Under almost the same experimental conditions used in the experiment whose results are reported in Fig. Fig.1,1, the virus titers in the mouse lungs were measured on days 1, 2, 3, and 4 after virus infection (Fig. (Fig.2).2). The maximum virus titers in the control mice were about 108 PFU/lungs at day 2. In all the mice treated with zanamivir or CS-8958, the virus titers were significantly reduced compared to those in the control group (P < 0.0001). The quantitative difference between the two compounds was determined on the basis of the AUC of the virus titers. The ratios of the AUCs of groups treated with one of the compounds to the AUC for the group treated with saline were calculated (Fig. (Fig.2,2, inset), and the relative potency between the compounds analyzed by the parallel-line assay (ANCOVA) was estimated to be 32.8, with the 95% confidence interval ranging from 18.1 to 62.3. This indicates that the decrease in the virus titers resulting from treatment with CS-8958 and zanamivir was significantly different (P = 0.0028).
The improved efficacy achieved by prophylactic treatment with CS-8958 was again observed in an influenza B virus infection model. The survival curves for mice treated by the use of a single intranasal administration of zanamivir or CS-8958 at various doses 7 days before infection with B/Hong Kong/5/72 (1,500 PFU) are shown in Fig. Fig.3.3. All the control mice had died by 12 dpi. All groups of mice treated with both compounds showed prolonged survival. Among the doses used, treatment with more than 3.3 μmol/kg (1.1 mg/kg) of zanamivir or 0.49 μmol/kg (0.23 mg/kg) of CS-8958 resulted in significantly prolonged survival compared with the saline-treated group (P = 0.0223 for 3.3 μmol/kg of zanamivir and P < 0.0001 for 0.49 μmol/kg of CS-8958). At these doses, treatment with zanamivir and CS-8958 resulted in survival rates of about 36% (number of surviving mice/number of mice used, 4/11) and about 82% (9/11), respectively, at day 20.
Next, 0.17 mg/kg of CS-8958 or 110 mg/kg of oseltamivir phosphate was administered to mice once intranasally and orally, respectively, at 7 days, 4 days, 1 day, and 12 h before infection with A/PR/8/34 (100 PFU); and the surviving mice were monitored (Fig. (Fig.4).4). The survival effects resulting from treatment with both compounds were observed to be administration time dependent. Significant survival benefits were achieved for the groups that were given oseltamivir phosphate only at 1 day and 12 h before infection (P = 0.0304 and P < 0.0001, respectively). Significantly prolonged survival effects, however, were achieved for all groups receiving CS-8958 (P = 0.0106 and 0.0011 for the mice dosed at 7 days and 4 days before infection, respectively, and P < 0.0001 for the other two groups). No significant survival effects were achieved for the groups of mice receiving 1.1 and 11 mg/kg of oseltamivir phosphate at the same dosing schedules indicated above (data not shown).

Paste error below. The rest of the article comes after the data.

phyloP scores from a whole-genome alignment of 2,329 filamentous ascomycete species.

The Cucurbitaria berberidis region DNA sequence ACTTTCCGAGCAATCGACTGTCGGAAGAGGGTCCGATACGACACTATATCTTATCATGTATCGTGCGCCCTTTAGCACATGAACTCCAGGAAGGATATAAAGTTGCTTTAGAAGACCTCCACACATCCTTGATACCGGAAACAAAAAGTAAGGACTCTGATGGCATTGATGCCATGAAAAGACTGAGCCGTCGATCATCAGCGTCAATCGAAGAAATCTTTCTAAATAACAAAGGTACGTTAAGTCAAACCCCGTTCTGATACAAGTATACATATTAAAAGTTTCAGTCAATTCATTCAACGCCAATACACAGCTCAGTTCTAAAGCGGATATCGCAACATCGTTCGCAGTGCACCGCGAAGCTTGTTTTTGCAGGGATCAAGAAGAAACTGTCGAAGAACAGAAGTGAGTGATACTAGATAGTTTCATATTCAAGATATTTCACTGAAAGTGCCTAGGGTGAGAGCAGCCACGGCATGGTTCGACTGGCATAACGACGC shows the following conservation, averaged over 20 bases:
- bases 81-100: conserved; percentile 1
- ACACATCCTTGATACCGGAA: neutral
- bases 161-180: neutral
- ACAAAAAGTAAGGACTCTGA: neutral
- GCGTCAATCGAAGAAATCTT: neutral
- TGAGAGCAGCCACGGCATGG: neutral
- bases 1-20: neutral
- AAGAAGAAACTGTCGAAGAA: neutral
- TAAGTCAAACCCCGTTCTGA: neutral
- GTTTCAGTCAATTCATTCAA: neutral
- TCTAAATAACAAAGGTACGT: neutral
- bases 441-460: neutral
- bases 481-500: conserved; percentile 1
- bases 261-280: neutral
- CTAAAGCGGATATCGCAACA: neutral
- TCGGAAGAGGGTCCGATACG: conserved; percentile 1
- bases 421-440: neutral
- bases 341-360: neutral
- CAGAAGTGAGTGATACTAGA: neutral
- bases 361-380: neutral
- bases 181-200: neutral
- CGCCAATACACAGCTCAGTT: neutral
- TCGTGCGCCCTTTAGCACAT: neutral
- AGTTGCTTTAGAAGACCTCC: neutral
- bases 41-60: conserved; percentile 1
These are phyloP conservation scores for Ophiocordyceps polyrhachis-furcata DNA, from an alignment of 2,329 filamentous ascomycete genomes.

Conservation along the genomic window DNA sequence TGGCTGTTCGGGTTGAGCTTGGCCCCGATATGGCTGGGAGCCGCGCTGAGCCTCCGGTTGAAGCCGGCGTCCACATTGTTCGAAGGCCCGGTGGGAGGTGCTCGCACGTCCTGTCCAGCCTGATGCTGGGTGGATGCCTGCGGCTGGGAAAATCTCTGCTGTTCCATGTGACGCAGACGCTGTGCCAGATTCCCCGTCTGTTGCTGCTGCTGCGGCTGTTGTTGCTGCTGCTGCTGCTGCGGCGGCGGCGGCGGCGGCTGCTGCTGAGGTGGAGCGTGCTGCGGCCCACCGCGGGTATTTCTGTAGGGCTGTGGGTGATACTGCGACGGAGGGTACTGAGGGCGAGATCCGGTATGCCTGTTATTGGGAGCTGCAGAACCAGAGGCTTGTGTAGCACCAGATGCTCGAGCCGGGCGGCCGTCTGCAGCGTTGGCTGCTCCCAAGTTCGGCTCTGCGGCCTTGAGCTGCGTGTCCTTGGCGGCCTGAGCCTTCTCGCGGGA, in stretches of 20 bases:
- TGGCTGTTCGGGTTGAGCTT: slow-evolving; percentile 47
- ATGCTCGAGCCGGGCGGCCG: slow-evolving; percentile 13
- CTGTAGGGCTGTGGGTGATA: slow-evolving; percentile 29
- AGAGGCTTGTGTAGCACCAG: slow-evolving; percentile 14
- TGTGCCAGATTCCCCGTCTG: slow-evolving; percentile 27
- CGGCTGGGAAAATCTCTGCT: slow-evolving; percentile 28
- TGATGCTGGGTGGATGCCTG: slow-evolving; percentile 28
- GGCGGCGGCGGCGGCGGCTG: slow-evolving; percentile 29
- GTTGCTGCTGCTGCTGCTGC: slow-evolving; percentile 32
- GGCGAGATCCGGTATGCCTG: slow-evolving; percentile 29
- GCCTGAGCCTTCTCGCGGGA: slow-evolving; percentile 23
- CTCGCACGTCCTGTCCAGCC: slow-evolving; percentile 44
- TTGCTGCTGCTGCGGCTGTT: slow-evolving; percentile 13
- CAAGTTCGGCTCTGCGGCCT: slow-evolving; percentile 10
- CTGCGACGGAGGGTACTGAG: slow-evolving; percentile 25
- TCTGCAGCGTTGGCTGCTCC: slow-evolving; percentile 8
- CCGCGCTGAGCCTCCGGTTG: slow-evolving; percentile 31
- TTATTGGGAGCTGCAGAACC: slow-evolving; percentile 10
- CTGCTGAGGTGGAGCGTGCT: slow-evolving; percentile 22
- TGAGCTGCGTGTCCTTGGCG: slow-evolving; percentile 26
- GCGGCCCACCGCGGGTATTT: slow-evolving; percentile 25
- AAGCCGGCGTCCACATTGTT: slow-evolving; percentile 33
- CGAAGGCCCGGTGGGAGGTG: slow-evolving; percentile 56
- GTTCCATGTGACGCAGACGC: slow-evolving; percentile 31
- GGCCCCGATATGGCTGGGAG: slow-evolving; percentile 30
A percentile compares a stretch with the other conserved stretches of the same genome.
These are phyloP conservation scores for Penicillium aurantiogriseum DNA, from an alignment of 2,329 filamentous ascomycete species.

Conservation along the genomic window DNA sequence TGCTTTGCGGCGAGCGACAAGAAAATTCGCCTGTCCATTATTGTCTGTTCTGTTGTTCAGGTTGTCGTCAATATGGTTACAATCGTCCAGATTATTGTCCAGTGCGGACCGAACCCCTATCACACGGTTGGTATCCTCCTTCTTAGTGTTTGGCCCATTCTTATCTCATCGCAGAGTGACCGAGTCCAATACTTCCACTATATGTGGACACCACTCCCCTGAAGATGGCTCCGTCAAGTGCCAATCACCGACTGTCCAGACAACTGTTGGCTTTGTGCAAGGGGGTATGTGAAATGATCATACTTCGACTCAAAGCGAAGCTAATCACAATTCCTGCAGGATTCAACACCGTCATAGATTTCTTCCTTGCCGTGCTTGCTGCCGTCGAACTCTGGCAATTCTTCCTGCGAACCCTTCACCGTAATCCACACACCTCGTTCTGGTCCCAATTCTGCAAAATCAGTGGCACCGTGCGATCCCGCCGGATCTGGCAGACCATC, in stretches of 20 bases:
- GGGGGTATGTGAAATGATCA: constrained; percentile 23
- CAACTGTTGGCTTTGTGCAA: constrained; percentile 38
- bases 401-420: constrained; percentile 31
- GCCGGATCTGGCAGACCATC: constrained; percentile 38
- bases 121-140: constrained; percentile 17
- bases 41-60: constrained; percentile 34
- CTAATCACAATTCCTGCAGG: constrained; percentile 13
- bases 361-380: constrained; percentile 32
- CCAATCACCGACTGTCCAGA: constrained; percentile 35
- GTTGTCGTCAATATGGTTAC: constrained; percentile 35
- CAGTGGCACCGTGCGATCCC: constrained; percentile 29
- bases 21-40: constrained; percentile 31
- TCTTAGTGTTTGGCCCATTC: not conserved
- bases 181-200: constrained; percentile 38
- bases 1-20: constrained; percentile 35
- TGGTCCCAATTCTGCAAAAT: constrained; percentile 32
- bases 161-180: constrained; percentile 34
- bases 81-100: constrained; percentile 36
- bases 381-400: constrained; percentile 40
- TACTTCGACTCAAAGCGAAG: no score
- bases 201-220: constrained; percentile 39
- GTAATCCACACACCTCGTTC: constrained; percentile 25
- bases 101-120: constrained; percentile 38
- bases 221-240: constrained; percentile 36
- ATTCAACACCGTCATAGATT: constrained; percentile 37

Zanamivir is clinically administered by twice-daily inhalation of 10 mg/dose for 5 days. We next evaluated the efficacies of the single and repeated intranasal administrations of zanamivir and CS-8958 at a dose of 0.5 μmol/kg (0.17 mg/kg and 0.24 mg/kg, respectively). For the repeated administration, the administration started 11 h after infection with A/PR/8/34 (30 PFU) and continued twice daily. For the single administration, the administration was performed 11 hpi. The virus titers in the lungs were measured at 35, 59, and 83 hpi and are shown in Fig. Fig.5.5. The virus titers of all four treated groups increased in a time-dependent manner, and the reductions in titers compared to those for the control group were significant (P = 0.0151 for a single administration of zanamivir and P < 0.0001 for the other three groups). The virus titers in the group that received a single administration of zanamivir were reduced at 35 and 59 hpi and then caught up to those of the control group at 83 hpi. The virus titers in the groups receiving single and repeated doses of CS-8958 were not significantly different (P = 0.0877). Finally, the reduction in virus titers achieved by a single administration of CS-8958 was compared to that achieved by repeated zanamivir administrations, but the difference was not statistically significant (P = 0.2184).